• Grated in salad
  • Roasted with fresh herbs
  • Shredded and put in everything
  • Pickled
  • As a layer in lasagna
  • Baked with onions and garlic in a foil packet
  • Stuffed with meat and rice, then steamed
  • Added to meatloaf
  • Stewed in tomato juice
  • Grilled with or without other veggies (usually with EVOO and seasoning)
  • Grilled kabobs with onion, bell peppers and cherry tomatoes with a honey-mustard glaze
  • Pureed in tofu omelets, quiches, vegan macaroni and cheese
  • Grilled and added to a vegetable sandwich on Ciabatta bread smeared with chutney and mustard and layered with cheese
  • In zucchini and cheese enchiladas
  • Sliced into rounds and topped with feta cheese. Broil until the feta is browned.
  • Zucchini cake
  • Zucchini hummus
  • Zucchini fritters (my personal favorite lately!)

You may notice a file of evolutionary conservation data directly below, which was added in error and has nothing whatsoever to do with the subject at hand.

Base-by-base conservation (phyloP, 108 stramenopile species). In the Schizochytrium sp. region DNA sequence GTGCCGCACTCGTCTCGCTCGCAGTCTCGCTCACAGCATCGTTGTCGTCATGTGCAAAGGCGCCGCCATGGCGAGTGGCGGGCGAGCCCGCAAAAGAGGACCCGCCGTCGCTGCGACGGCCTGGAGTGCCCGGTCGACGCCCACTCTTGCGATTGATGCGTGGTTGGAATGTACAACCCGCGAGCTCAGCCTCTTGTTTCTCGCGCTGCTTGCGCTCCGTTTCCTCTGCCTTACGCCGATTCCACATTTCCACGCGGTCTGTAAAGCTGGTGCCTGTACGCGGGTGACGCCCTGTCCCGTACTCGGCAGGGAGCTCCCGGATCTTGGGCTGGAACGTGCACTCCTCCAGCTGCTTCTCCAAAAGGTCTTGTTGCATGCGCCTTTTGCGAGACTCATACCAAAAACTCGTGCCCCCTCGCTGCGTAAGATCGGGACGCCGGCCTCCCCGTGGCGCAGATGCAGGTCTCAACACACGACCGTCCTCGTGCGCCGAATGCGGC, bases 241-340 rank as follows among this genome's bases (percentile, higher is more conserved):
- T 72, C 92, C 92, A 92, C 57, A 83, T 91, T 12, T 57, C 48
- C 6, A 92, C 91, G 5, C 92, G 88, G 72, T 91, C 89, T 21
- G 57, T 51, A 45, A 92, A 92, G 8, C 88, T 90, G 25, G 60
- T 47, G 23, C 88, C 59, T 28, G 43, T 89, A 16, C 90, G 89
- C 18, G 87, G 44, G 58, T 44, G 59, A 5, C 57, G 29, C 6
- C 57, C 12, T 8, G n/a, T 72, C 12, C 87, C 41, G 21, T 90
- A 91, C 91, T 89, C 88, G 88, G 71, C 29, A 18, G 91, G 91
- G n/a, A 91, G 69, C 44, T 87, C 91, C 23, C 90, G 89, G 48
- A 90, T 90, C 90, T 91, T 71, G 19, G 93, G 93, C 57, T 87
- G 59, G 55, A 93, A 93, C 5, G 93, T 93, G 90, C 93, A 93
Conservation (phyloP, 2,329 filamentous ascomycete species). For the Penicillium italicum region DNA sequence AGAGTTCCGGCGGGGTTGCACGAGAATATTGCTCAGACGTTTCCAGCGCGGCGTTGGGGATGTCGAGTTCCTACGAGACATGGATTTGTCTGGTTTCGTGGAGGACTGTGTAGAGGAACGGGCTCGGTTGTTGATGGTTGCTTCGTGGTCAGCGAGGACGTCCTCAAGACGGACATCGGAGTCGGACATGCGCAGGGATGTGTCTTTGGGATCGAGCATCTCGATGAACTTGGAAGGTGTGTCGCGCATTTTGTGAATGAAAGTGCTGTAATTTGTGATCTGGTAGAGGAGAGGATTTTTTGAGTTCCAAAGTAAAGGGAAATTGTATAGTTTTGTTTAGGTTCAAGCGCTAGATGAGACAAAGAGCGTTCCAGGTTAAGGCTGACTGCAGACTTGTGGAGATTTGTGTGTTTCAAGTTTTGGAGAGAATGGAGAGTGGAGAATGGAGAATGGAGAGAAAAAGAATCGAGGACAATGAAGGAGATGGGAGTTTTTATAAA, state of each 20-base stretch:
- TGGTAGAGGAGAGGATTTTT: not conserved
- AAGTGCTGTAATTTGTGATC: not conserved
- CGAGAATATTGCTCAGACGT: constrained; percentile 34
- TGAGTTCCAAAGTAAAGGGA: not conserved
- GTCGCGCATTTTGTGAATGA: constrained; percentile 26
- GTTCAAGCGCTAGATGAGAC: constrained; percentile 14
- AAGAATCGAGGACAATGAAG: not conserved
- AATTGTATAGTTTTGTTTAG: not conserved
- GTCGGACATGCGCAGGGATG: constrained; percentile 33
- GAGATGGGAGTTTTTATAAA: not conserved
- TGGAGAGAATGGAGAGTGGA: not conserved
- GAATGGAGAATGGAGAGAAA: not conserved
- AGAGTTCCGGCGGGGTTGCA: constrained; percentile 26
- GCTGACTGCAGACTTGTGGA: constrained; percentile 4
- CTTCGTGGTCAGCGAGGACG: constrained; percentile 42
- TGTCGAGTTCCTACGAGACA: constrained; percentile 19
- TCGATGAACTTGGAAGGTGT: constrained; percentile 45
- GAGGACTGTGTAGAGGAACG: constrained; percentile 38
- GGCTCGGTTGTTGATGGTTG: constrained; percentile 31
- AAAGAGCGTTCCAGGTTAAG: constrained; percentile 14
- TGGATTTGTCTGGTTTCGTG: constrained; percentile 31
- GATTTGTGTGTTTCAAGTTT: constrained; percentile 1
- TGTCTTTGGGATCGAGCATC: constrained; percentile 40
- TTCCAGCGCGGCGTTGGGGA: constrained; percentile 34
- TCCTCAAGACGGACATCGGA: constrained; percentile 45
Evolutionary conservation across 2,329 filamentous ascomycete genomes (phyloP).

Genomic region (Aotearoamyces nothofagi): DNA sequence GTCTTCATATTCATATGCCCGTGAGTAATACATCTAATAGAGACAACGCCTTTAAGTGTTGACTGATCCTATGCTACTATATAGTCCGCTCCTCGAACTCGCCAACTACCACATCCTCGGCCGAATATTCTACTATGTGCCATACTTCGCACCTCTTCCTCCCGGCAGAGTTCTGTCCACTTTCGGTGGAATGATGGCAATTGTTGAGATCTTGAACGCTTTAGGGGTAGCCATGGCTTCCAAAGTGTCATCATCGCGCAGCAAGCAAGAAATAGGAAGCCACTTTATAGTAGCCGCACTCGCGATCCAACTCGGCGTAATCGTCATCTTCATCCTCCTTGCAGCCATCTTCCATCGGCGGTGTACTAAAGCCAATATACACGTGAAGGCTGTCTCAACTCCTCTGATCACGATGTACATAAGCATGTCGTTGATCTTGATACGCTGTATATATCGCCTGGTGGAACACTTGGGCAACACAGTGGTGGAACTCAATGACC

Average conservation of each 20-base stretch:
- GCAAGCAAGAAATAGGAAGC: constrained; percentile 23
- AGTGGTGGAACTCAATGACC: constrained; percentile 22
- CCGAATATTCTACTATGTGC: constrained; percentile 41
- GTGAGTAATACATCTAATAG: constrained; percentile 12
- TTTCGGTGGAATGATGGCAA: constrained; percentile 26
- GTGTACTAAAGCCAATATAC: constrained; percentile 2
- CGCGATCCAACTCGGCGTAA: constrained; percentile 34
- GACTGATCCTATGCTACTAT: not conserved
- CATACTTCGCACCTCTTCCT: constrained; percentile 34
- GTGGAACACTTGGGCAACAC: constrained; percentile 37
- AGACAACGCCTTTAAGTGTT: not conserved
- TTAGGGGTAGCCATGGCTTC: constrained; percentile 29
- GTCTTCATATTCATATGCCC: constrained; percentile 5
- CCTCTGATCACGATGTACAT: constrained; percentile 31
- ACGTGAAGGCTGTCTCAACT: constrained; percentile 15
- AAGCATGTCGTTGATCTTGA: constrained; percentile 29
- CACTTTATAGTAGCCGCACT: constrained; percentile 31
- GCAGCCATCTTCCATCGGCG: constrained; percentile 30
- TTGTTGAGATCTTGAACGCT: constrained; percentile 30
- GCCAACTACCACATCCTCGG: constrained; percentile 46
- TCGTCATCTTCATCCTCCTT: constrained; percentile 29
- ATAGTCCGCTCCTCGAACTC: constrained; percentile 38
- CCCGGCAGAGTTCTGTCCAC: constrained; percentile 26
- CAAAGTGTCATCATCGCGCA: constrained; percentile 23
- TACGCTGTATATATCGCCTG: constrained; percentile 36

• Plain
  • Stir fry
  • Zucchini garden chowder or other soups
  • Sweet zucchini relish
  • Give it away
  • Pizza dough (I can't wait to try this one!)
  • Zucchini pancakes
  • Calabacitas
  •  Dried zucchini candy 
  • Ratatouille
  • Dipped in hummus

This list has me looking at my squash differently. Instead of my old standard of stir fry, I've been enjoying fritters for lunch lately. I'm looking forward to trying squash a few different ways during the summer. Enjoy!


Lyn Trier lives in Mayfield Heights. She's a stay-at-home mom trying to raise healthy kids who enjoy local food and other area offerings. She authors a blog at where she writes about food, exercise and eating local. Lyn will be sharing her thoughts with the members of Geauga Family Farms CSA throughout the season. In next week's article, Lyn will talk about planning, prioritizing and preserving.   


Lyn took photos of all the items she received in her shares last year. To identify the unfamiliar veggies in your share, please download this PDF of Produce photos and compare your produce to the photos.

Contact Us:

Farm Representatives

Laura Dobson, 440-478-9849,

Michelle Bandy-Zalatoris, 216-321-7109,

Geauga Family Farms, Middlefield, Ohio 44062